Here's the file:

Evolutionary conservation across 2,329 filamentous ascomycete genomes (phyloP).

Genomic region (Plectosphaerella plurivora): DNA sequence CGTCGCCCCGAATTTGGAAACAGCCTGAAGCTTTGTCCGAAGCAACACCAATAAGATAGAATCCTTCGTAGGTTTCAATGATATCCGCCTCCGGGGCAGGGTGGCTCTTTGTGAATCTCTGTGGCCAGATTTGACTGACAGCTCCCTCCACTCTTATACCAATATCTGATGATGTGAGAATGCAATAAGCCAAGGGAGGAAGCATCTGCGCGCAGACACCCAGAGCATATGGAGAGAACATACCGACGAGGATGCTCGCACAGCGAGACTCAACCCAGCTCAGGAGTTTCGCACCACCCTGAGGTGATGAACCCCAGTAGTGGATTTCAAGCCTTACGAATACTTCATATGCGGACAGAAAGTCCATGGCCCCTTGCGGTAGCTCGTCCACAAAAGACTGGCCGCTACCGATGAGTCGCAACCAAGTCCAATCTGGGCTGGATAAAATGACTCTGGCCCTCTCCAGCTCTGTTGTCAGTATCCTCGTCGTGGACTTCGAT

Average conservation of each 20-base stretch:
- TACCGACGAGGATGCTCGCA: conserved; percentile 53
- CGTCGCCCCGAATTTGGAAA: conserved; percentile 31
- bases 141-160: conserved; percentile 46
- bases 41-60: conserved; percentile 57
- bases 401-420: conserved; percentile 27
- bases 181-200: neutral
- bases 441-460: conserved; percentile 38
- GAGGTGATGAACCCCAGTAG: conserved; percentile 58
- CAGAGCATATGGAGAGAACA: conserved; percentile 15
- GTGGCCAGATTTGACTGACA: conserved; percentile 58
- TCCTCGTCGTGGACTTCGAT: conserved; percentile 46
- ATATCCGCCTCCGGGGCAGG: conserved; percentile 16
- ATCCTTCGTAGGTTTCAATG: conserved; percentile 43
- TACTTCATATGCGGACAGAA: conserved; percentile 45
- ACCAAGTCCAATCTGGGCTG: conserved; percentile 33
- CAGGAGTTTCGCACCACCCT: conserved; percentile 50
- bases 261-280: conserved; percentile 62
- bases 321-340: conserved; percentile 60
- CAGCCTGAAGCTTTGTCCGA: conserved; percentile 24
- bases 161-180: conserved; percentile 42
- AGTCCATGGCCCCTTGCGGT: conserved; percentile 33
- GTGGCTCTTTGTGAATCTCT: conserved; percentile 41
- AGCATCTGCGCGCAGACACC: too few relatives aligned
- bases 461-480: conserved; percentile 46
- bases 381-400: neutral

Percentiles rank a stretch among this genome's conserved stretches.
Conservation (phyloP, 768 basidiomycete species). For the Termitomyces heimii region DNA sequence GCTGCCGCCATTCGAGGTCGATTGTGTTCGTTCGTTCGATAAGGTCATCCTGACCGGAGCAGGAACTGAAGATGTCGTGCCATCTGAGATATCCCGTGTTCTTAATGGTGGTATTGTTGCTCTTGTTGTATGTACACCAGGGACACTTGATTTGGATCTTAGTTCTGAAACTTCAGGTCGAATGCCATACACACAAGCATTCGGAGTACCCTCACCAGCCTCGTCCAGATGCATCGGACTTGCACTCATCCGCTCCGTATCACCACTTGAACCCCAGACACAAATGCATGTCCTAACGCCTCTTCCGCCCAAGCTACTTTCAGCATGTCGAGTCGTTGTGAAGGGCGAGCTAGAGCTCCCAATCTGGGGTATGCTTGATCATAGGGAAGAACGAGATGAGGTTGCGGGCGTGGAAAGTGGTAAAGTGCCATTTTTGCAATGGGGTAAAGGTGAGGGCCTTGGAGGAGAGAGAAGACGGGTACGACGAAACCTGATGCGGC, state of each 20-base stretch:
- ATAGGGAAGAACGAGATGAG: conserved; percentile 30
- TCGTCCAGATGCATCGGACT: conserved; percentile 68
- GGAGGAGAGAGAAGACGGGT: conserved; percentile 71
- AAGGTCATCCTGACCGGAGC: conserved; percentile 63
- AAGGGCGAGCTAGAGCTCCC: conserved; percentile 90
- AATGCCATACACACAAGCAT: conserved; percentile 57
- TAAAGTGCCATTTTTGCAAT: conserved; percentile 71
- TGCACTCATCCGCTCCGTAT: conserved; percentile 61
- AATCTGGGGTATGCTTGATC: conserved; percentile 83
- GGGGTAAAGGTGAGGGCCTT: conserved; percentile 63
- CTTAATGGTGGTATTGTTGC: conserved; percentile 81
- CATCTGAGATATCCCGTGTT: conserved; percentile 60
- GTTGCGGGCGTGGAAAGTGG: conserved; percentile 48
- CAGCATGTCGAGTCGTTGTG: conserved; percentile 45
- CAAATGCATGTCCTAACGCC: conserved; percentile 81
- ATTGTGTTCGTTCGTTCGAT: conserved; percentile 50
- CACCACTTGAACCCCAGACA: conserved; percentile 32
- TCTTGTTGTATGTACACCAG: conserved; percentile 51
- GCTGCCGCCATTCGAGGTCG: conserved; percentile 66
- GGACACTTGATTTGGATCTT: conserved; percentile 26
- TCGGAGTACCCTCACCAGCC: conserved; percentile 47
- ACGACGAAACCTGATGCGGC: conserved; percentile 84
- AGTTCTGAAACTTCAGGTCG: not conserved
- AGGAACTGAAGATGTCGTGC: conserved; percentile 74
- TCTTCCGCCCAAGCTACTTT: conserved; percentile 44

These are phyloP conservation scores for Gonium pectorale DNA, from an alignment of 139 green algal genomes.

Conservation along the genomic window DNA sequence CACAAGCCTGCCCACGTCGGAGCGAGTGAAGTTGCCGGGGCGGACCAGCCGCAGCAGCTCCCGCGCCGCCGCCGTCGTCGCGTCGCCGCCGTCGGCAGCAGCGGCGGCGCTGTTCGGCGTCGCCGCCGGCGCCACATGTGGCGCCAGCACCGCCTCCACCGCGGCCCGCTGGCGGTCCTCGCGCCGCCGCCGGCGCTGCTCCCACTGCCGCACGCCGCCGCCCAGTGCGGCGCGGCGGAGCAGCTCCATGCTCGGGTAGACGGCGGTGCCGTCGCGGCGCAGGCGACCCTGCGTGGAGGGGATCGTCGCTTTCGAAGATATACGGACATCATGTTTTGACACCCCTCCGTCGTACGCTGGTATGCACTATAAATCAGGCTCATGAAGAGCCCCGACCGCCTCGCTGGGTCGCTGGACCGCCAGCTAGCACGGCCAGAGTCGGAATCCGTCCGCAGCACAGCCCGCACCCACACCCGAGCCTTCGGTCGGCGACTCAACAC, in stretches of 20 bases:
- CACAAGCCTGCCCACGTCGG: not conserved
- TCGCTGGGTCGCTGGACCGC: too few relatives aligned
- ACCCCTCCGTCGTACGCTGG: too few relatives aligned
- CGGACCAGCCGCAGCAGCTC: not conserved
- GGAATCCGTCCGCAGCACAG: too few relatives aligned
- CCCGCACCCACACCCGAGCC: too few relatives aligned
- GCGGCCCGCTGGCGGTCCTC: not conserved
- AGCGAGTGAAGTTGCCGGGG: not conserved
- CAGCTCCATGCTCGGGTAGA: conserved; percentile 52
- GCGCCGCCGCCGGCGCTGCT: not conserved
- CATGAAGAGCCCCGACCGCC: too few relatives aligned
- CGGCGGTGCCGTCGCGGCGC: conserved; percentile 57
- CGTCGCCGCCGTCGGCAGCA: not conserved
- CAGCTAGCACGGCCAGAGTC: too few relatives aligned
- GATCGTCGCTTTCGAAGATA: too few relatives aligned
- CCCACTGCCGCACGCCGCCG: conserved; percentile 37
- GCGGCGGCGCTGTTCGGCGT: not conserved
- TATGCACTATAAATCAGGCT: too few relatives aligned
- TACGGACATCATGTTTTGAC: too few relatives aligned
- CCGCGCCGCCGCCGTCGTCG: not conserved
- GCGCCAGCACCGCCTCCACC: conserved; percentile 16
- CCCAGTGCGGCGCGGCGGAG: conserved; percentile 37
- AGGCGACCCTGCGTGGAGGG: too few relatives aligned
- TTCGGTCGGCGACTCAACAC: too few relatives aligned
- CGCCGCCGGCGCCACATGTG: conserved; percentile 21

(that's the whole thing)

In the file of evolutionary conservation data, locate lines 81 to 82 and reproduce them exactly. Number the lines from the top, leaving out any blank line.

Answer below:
- TTCGGTCGGCGACTCAACAC: too few relatives aligned
- CGCCGCCGGCGCCACATGTG: conserved; percentile 21